3. Channel your inner animal — After the stroke, I was left at a 0. It literally took two full years in hospitals and brain rehabs doing therapy nearly every day to just get back at a baseline so I would be well enough to go back home. It was one of the hardest challenges of my life, like clawing my way up Mount Everest. Jay’s Dad is one of my biggest cheerleaders and would constantly spur me on to keep getting out the bed and getting well. He is a pastor but comes from a long-line of no-nonsense, gritty Texas cowboys. I remember, he told me, “You are a WOLF (my last name), they don’t make things we can’t do.” This statement in and of itself was motivating. I was part of a family and a history of people who did hard things. But funny enough, my foggy brain at the time really latched onto the WOLF part. I channeled my inner wolf as I gritted my teeth and practiced swallowing day after day, did pool therapy to help my body coordinate its movement and took one painfully slow step at a time to re-learn to walk again. I was the wolf (and I still am!) It just happened to be my name, but we can all choose to put on a strong persona and give ourselves a new name when we enter into the fight.
  4. Perspective is key — We’re all prone to feel victims more than overcomers. Yet, when we engage perspective, we start feeling less alone, more grateful, and more empowered. The struggles in our lives that feel most personal, like no one could understand, are really the struggles that are most universal to our experience as humans. I remember feeling so broken by my circumstances early after my stroke. It felt like the worst thing that had ever happened. Jay checked me out of my in-patient brain rehab and we went on our first date back in the real world. I couldn’t walk or eat and for some reason, we decided to see a movie in the theater called “Slumdog Millionaire”. This story highlighted the struggle and hope of the impoverished street children of India. I remember weeping through the film in recognition that the world was full of hurting people in horrific circumstances, ones objectively much worse than mine. My story, as hard as it was, was in fact full of incredible possibility and unmerited advantages, and I didn’t want to waste it. When we recognize our circumstances could always be worse, we’re less prone to focus on how they are not good enough, and instead, we can focus on how to lean into them and live them to the fullest.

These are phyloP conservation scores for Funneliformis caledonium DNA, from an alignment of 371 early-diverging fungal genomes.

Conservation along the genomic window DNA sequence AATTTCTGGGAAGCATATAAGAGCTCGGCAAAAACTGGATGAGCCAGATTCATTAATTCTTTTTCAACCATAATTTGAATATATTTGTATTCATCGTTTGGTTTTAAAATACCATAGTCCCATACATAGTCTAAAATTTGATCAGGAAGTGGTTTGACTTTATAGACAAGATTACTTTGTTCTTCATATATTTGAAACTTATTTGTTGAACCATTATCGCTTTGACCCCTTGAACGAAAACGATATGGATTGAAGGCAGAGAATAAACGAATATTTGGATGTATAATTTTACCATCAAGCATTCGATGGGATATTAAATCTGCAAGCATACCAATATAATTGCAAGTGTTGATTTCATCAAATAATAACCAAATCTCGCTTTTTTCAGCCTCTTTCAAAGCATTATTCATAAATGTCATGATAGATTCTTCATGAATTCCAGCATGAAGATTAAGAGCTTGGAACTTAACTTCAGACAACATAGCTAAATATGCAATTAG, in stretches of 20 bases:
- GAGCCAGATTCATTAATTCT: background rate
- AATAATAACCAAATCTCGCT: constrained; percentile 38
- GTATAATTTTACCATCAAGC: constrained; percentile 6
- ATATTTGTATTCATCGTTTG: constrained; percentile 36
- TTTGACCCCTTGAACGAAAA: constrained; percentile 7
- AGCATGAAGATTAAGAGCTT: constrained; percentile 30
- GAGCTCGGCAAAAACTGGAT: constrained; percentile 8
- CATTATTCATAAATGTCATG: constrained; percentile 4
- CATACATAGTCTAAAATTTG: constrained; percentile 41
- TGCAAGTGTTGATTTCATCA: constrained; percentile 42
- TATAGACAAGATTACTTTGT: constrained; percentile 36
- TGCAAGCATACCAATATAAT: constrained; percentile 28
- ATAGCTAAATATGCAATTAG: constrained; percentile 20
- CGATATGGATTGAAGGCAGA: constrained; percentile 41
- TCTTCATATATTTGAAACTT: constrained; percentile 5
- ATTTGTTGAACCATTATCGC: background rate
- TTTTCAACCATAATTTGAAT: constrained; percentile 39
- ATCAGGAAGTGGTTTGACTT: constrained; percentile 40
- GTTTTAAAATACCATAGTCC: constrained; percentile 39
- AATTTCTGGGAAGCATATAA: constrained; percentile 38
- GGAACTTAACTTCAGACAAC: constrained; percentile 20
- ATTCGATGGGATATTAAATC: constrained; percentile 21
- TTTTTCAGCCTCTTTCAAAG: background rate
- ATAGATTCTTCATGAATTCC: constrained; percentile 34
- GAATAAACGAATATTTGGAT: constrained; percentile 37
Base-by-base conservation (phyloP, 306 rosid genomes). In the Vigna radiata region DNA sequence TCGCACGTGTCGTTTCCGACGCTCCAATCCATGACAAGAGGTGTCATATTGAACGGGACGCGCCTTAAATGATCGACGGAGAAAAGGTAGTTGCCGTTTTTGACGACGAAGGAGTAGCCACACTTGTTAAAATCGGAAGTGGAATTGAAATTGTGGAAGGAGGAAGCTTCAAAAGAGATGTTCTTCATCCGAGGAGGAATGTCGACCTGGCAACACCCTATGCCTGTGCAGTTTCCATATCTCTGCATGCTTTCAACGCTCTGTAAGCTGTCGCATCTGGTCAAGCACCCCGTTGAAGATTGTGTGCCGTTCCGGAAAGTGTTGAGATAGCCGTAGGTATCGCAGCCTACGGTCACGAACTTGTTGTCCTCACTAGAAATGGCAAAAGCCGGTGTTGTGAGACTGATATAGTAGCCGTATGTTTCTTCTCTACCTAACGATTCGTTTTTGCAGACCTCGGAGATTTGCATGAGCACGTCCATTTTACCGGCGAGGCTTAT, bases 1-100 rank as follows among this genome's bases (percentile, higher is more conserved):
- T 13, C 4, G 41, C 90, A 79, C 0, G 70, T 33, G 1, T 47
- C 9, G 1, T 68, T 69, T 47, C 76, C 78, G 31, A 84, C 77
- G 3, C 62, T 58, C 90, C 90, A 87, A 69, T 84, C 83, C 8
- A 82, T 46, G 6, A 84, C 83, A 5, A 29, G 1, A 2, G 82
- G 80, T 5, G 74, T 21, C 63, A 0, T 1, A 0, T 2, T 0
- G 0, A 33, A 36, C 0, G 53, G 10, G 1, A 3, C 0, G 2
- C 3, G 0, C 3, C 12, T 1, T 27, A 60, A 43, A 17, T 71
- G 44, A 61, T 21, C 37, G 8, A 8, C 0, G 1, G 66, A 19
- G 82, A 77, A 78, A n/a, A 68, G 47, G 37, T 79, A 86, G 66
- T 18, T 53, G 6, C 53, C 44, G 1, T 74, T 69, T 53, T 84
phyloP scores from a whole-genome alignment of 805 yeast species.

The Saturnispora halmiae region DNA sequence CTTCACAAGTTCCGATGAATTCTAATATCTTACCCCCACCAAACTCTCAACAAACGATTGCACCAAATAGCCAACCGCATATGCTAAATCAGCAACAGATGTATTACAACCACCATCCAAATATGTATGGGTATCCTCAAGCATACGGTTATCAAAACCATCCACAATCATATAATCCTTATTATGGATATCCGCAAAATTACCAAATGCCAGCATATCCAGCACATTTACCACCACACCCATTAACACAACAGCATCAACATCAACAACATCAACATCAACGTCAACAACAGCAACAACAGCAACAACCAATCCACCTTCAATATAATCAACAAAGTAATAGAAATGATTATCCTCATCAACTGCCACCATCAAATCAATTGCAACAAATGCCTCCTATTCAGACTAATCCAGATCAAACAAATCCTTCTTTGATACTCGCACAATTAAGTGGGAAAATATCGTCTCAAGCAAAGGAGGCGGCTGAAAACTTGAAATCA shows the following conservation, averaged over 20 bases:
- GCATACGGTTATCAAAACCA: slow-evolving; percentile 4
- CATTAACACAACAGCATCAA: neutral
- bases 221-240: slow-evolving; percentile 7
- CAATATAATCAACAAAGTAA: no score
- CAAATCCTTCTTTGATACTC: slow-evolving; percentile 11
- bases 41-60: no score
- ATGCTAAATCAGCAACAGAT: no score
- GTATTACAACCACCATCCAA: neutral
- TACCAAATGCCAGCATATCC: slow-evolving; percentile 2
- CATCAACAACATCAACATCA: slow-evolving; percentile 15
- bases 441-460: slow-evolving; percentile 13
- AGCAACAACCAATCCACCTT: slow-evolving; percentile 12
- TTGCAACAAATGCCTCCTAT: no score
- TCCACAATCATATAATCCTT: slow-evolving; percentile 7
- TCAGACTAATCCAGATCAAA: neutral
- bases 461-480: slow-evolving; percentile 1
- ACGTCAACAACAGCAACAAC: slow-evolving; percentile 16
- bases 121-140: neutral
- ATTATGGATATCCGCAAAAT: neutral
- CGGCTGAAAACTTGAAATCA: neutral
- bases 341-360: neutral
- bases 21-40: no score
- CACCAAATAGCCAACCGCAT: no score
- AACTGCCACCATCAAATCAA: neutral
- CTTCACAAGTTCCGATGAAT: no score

5. Remember your future — A psychiatrist friend of ours, Dr. Curt Thompson, enlightened us to how our brains get fueled with grit. Though our circumstances are out of our control, how we think about them is not. We get to choose how we think about the story of our lives. What we pay attention to makes a memory and that memory is what our brain uses to anticipate the future. So what we pay attention to now, helps us “remember our future”. This doesn’t change the outcomes. This doesn’t manifest some future reality. It does however help us to not be afraid of what may happen next. It helps us to live with courage and not anxiety. It helps us to keep going against the odds and prognosis. Our brains internalize the message that there has been hope in the past and there will be hope in the future, and that’s something worth persevering for!

None of us are able to achieve success without some help along the way. Is there a particular person who you are grateful towards who helped you when things were tough? Can you share a story about that?

My husband, Jay, is my best friend, cheerleader, and partner in life and family and calling. Our skills and talents meld together so beautifully. We’re both firstborns, hard-working and determined, which causes some conflicts, no doubt, but has helped us get where we are today.

I’ll never forget hearing the story from very early on in my recovery. A social worker at the hospital recommended Jay take a break from his near-constant schedule by my bedside. They recommended he take some time away so he wouldn’t burn out. His reply makes me teary to this day. He said, “Katherine doesn’t get a vacation from this, so I’m not taking one either. I’ll wait to get away until I can take her with me.” Jay would be the first to tell you, he’s not perfect, and he’s no hero. He’s just trying to show up to the wife and life he promised to when we got married. And yet the kind of love that sacrifices so another person can know they are not alone is the kind of love we all need. Jay’s willingness to keep showing up has fueled me to keep showing up too.